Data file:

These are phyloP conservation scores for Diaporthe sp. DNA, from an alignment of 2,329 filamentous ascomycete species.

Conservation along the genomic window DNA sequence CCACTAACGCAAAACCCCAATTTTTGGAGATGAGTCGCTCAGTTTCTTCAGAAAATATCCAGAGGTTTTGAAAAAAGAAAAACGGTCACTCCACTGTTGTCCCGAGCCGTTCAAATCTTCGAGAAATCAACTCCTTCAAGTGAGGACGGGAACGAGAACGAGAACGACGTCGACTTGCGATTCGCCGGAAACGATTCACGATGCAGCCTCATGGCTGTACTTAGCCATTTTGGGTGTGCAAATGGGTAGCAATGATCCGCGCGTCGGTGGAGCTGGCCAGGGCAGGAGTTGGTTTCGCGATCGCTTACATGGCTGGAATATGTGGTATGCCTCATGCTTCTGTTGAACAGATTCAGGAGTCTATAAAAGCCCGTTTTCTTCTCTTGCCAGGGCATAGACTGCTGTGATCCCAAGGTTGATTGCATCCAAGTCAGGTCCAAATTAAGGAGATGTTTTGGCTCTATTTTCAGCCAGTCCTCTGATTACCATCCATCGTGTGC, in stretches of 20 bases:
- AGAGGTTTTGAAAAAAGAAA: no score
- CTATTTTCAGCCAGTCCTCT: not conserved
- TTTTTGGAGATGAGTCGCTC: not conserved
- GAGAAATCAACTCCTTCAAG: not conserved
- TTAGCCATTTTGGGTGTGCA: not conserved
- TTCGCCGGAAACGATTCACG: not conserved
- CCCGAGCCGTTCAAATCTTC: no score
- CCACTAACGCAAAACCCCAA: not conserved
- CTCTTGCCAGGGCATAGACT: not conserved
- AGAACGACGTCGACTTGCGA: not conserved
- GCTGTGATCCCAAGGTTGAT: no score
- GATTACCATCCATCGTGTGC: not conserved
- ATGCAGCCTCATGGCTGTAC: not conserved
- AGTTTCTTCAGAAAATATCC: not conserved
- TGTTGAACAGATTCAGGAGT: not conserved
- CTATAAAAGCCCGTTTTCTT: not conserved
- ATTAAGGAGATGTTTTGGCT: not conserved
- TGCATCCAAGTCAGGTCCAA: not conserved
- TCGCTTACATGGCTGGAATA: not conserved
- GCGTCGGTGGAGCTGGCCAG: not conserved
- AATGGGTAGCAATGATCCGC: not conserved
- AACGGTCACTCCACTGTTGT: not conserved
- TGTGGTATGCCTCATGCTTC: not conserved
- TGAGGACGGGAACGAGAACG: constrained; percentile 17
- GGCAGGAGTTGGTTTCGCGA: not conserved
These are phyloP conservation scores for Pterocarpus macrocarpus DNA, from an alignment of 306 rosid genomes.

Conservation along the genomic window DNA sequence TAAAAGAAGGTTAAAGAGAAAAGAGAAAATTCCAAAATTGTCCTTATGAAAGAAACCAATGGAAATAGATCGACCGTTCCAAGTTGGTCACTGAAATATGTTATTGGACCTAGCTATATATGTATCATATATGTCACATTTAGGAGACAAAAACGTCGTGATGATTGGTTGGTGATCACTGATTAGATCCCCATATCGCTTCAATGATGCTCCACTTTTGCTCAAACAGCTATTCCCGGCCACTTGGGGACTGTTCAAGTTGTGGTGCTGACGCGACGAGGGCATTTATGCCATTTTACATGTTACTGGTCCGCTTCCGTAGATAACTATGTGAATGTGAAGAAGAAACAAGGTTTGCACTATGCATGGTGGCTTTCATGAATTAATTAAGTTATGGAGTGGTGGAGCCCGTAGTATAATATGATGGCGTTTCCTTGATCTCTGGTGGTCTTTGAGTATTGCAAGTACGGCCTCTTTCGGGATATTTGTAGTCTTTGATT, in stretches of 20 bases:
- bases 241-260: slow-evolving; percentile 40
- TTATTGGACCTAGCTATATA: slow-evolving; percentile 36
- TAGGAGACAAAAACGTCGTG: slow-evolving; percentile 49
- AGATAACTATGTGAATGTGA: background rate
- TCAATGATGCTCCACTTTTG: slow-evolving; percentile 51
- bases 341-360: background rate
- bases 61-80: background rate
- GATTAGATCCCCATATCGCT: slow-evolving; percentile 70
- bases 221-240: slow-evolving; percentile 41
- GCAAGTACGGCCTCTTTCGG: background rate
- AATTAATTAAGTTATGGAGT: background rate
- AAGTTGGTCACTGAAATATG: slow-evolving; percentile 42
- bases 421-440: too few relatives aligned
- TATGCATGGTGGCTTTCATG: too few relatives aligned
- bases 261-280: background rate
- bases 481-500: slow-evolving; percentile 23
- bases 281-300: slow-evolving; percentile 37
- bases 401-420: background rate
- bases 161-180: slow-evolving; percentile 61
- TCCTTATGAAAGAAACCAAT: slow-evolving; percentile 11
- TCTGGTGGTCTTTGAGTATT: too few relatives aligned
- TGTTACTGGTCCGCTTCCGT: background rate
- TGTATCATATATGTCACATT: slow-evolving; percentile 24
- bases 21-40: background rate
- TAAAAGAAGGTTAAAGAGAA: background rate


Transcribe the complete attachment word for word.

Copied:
These are phyloP conservation scores for Diaporthe sp. DNA, from an alignment of 2,329 filamentous ascomycete species.

Conservation along the genomic window DNA sequence CCACTAACGCAAAACCCCAATTTTTGGAGATGAGTCGCTCAGTTTCTTCAGAAAATATCCAGAGGTTTTGAAAAAAGAAAAACGGTCACTCCACTGTTGTCCCGAGCCGTTCAAATCTTCGAGAAATCAACTCCTTCAAGTGAGGACGGGAACGAGAACGAGAACGACGTCGACTTGCGATTCGCCGGAAACGATTCACGATGCAGCCTCATGGCTGTACTTAGCCATTTTGGGTGTGCAAATGGGTAGCAATGATCCGCGCGTCGGTGGAGCTGGCCAGGGCAGGAGTTGGTTTCGCGATCGCTTACATGGCTGGAATATGTGGTATGCCTCATGCTTCTGTTGAACAGATTCAGGAGTCTATAAAAGCCCGTTTTCTTCTCTTGCCAGGGCATAGACTGCTGTGATCCCAAGGTTGATTGCATCCAAGTCAGGTCCAAATTAAGGAGATGTTTTGGCTCTATTTTCAGCCAGTCCTCTGATTACCATCCATCGTGTGC, in stretches of 20 bases:
- AGAGGTTTTGAAAAAAGAAA: no score
- CTATTTTCAGCCAGTCCTCT: not conserved
- TTTTTGGAGATGAGTCGCTC: not conserved
- GAGAAATCAACTCCTTCAAG: not conserved
- TTAGCCATTTTGGGTGTGCA: not conserved
- TTCGCCGGAAACGATTCACG: not conserved
- CCCGAGCCGTTCAAATCTTC: no score
- CCACTAACGCAAAACCCCAA: not conserved
- CTCTTGCCAGGGCATAGACT: not conserved
- AGAACGACGTCGACTTGCGA: not conserved
- GCTGTGATCCCAAGGTTGAT: no score
- GATTACCATCCATCGTGTGC: not conserved
- ATGCAGCCTCATGGCTGTAC: not conserved
- AGTTTCTTCAGAAAATATCC: not conserved
- TGTTGAACAGATTCAGGAGT: not conserved
- CTATAAAAGCCCGTTTTCTT: not conserved
- ATTAAGGAGATGTTTTGGCT: not conserved
- TGCATCCAAGTCAGGTCCAA: not conserved
- TCGCTTACATGGCTGGAATA: not conserved
- GCGTCGGTGGAGCTGGCCAG: not conserved
- AATGGGTAGCAATGATCCGC: not conserved
- AACGGTCACTCCACTGTTGT: not conserved
- TGTGGTATGCCTCATGCTTC: not conserved
- TGAGGACGGGAACGAGAACG: constrained; percentile 17
- GGCAGGAGTTGGTTTCGCGA: not conserved
These are phyloP conservation scores for Pterocarpus macrocarpus DNA, from an alignment of 306 rosid genomes.

Conservation along the genomic window DNA sequence TAAAAGAAGGTTAAAGAGAAAAGAGAAAATTCCAAAATTGTCCTTATGAAAGAAACCAATGGAAATAGATCGACCGTTCCAAGTTGGTCACTGAAATATGTTATTGGACCTAGCTATATATGTATCATATATGTCACATTTAGGAGACAAAAACGTCGTGATGATTGGTTGGTGATCACTGATTAGATCCCCATATCGCTTCAATGATGCTCCACTTTTGCTCAAACAGCTATTCCCGGCCACTTGGGGACTGTTCAAGTTGTGGTGCTGACGCGACGAGGGCATTTATGCCATTTTACATGTTACTGGTCCGCTTCCGTAGATAACTATGTGAATGTGAAGAAGAAACAAGGTTTGCACTATGCATGGTGGCTTTCATGAATTAATTAAGTTATGGAGTGGTGGAGCCCGTAGTATAATATGATGGCGTTTCCTTGATCTCTGGTGGTCTTTGAGTATTGCAAGTACGGCCTCTTTCGGGATATTTGTAGTCTTTGATT, in stretches of 20 bases:
- bases 241-260: slow-evolving; percentile 40
- TTATTGGACCTAGCTATATA: slow-evolving; percentile 36
- TAGGAGACAAAAACGTCGTG: slow-evolving; percentile 49
- AGATAACTATGTGAATGTGA: background rate
- TCAATGATGCTCCACTTTTG: slow-evolving; percentile 51
- bases 341-360: background rate
- bases 61-80: background rate
- GATTAGATCCCCATATCGCT: slow-evolving; percentile 70
- bases 221-240: slow-evolving; percentile 41
- GCAAGTACGGCCTCTTTCGG: background rate
- AATTAATTAAGTTATGGAGT: background rate
- AAGTTGGTCACTGAAATATG: slow-evolving; percentile 42
- bases 421-440: too few relatives aligned
- TATGCATGGTGGCTTTCATG: too few relatives aligned
- bases 261-280: background rate
- bases 481-500: slow-evolving; percentile 23
- bases 281-300: slow-evolving; percentile 37
- bases 401-420: background rate
- bases 161-180: slow-evolving; percentile 61
- TCCTTATGAAAGAAACCAAT: slow-evolving; percentile 11
- TCTGGTGGTCTTTGAGTATT: too few relatives aligned
- TGTTACTGGTCCGCTTCCGT: background rate
- TGTATCATATATGTCACATT: slow-evolving; percentile 24
- bases 21-40: background rate
- TAAAAGAAGGTTAAAGAGAA: background rate